Statement by William Arnold
William O. Arnold is a 2006 graduate of Shimer College. He currently works as a domestic violence counselor.
My name is Bill Arnold and I attended Shimer College from September 2002 through May 2006. I graduated in May 2006, the summer before the college moved to Chicago from its Waukegan campus.
I write to express my concern with what has taken place at Shimer since I graduated.
There are many ways in which one could frame recent developments at Shimer, but I choose to focus on the fact that, for some time now, my friends on the faculty have feared for their jobs.
As some of you may know, there is no such thing as tenure at Shimer. The faculty are not unionized, and until very recently employment was as much a matter of trust as contractual obligation.
Further, Shimer is extraordinarily demanding of its faculty: they rarely teach within their areas of specialization and interest, they have above-average class loads, and all hold at least one administrative position. Because of this, most have little to no contact with the greater academic world: they do not publish regularly, they do not attend conferences, and they do not otherwise interact with their peers.
In short, Shimer is the type of place that faculty either leave rather quickly or stick with for years. Those that stick with it for years do so because they believe in it and are devoted to its preservation, and they often do so at the expense of their professional development.
Now the faculty find themselves in a bad economy and have to reckon with a bourgeoning new regime which appears hostile to their interests. There has probably never been a worse time in the history of this nation to be an academic looking for a job, and there has probably never been a time in the history of Shimer College when the faculty were at greater risk.
President Lindsay and a contingent of the Board of Trustees have taken what is tantamount to a "drink the Kool-Aid" approach:
1) The Faculty make formal complaints to the Board regarding abrupt, unprecedented hiring and firing decisions by the President; the Board responds with an injunction to respect the President's authority.
2) The faculty unanimously affirm the College's previous Mission Statement, over and against the President's proposed Mission Statement; the President responds by advising that any faculty who do not support his Mission ought to consider whether they truly want to remain in the College's employ.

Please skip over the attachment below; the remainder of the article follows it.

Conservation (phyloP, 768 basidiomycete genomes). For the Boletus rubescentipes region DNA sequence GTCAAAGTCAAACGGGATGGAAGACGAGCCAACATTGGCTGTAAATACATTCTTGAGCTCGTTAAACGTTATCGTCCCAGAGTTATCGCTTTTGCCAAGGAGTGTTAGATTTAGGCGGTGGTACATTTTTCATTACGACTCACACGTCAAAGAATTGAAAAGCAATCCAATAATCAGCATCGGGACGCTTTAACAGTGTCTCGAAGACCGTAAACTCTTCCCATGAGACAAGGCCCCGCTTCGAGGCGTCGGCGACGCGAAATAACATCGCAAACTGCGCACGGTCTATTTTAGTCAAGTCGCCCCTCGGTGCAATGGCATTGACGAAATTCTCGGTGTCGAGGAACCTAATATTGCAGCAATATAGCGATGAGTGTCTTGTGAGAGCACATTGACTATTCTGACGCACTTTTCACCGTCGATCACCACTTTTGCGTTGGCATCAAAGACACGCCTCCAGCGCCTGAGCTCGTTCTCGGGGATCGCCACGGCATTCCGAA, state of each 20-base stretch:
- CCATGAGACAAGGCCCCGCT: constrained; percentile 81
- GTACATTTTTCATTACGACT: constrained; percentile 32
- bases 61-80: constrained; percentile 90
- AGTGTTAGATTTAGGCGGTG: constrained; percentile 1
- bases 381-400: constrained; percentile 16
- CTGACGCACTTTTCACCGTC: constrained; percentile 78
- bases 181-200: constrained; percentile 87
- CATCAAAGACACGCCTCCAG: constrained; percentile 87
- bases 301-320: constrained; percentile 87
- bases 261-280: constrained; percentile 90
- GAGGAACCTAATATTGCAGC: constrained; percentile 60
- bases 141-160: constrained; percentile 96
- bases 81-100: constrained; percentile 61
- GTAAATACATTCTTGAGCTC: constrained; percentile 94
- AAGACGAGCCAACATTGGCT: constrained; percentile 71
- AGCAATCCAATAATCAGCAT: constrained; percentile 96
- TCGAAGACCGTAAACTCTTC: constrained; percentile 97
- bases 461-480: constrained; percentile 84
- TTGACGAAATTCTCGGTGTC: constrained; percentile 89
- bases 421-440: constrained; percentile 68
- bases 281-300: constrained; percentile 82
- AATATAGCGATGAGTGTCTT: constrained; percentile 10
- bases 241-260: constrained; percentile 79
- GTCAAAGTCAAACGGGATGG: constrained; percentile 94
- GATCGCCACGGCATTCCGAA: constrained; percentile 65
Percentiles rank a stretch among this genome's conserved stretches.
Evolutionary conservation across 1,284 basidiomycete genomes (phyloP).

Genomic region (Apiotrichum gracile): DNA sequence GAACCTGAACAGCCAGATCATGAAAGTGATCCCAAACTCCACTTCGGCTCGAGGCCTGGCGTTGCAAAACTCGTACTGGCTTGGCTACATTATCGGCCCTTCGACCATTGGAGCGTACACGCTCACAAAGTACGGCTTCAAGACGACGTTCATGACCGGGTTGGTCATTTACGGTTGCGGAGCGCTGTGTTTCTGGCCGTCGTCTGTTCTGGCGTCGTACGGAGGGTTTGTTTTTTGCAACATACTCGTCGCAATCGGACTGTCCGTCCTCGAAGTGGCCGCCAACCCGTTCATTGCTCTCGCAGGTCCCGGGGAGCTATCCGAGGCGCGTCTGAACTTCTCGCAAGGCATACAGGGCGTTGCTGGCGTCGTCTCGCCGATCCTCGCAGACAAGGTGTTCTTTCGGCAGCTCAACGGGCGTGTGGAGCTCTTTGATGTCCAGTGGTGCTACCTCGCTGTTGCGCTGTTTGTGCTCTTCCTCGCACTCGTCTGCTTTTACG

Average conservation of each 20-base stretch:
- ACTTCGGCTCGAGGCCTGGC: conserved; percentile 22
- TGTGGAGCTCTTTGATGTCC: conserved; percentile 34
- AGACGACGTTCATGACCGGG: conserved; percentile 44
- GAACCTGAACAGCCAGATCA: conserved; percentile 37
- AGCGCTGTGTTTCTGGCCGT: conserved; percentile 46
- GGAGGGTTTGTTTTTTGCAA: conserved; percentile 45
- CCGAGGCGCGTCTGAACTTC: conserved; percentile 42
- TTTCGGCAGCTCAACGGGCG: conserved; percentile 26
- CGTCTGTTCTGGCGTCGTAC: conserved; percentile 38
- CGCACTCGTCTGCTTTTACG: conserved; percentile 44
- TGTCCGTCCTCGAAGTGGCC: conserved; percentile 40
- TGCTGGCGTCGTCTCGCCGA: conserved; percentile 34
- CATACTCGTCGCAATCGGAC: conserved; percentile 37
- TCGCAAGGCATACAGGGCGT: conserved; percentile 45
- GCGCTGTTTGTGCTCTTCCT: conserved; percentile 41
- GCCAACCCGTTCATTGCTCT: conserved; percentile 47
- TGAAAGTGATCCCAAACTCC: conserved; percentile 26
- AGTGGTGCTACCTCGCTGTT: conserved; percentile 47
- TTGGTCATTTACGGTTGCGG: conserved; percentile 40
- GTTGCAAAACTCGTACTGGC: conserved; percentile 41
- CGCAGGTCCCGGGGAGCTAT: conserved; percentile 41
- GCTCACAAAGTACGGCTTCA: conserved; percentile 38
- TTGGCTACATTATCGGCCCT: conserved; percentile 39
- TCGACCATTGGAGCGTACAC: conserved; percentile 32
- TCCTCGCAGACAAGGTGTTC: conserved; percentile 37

3) The President makes no indication that he intends to address the issue of renewing faculty contracts until the end of the academic year, when a community response to the dismissal of faculty would be near impossible to mount.
4) At least two Board members intimate that 3-4 faculty members could easily be replaced with preferable candidates, and that the President is amenable this.
I focus on these things not because some of the faculty are my dear friends, but because the faculty are the backbone of Shimer.
I have done a lot of thinking about what allows Shimer to stay the same, despite its changes in student population and location. The conclusion I have come to is that Shimer remains Shimer because of its dialogue-based pedagogy, a pedagogy which takes seriously the obligations students have to respect each other and their education, a pedagogy whose values endure because the faculty, many of whom have been with the College for decades, continue to enact and preserve them.
When fear pervades a place to the extent that it has come to pervade Shimer, it becomes well-nigh impossible for these people to do their jobs, i.e. to maintain a safe, cooperative environment where critical, open-ended learning takes place.
If the faculty are the backbone of the College, and if students rely on the faculty for the educational experience which is their due from the moment they matriculate at Shimer, it begs the question of what will be left of the College for the students if the faculty are dismissed, or if their role is effectively compromised.
I do not have the answer to this question. All I know is that, from the core of my being, I regard as wrong what is happening to the faculty, and, by extension, to the students and to the College as a whole.
I encourage everyone reading this to reconsider any financial contributions they make to Shimer, and to encourage others to reconsider them as well. It is a very simple matter really: Without the faculty, what education are you paying for? Without the faculty, what is the College you hope to preserve and give back to?
Further, I encourage my readers to inquire directly into what is going on at the College. Address letters of concern to the Board members and to the President; sign the petitions which circulate; contact the myriad groups of students and alumni that are actively resisting and subverting these developments.
In conclusion, allow me to restate my central premise: if you compromise the ability of Shimer's faculty to fulfill their role in the College, you rob the students of the educational experience which has traditionally been their right and privilege, an experience which sets Shimer apart from every other liberal arts college in America. Under no circumstances is any of this justifiable or acceptable; on the contrary, it is as evil as anything I have ever encountered, and it is the obligation of any person that has ever loved Shimer to try and put a stop to it.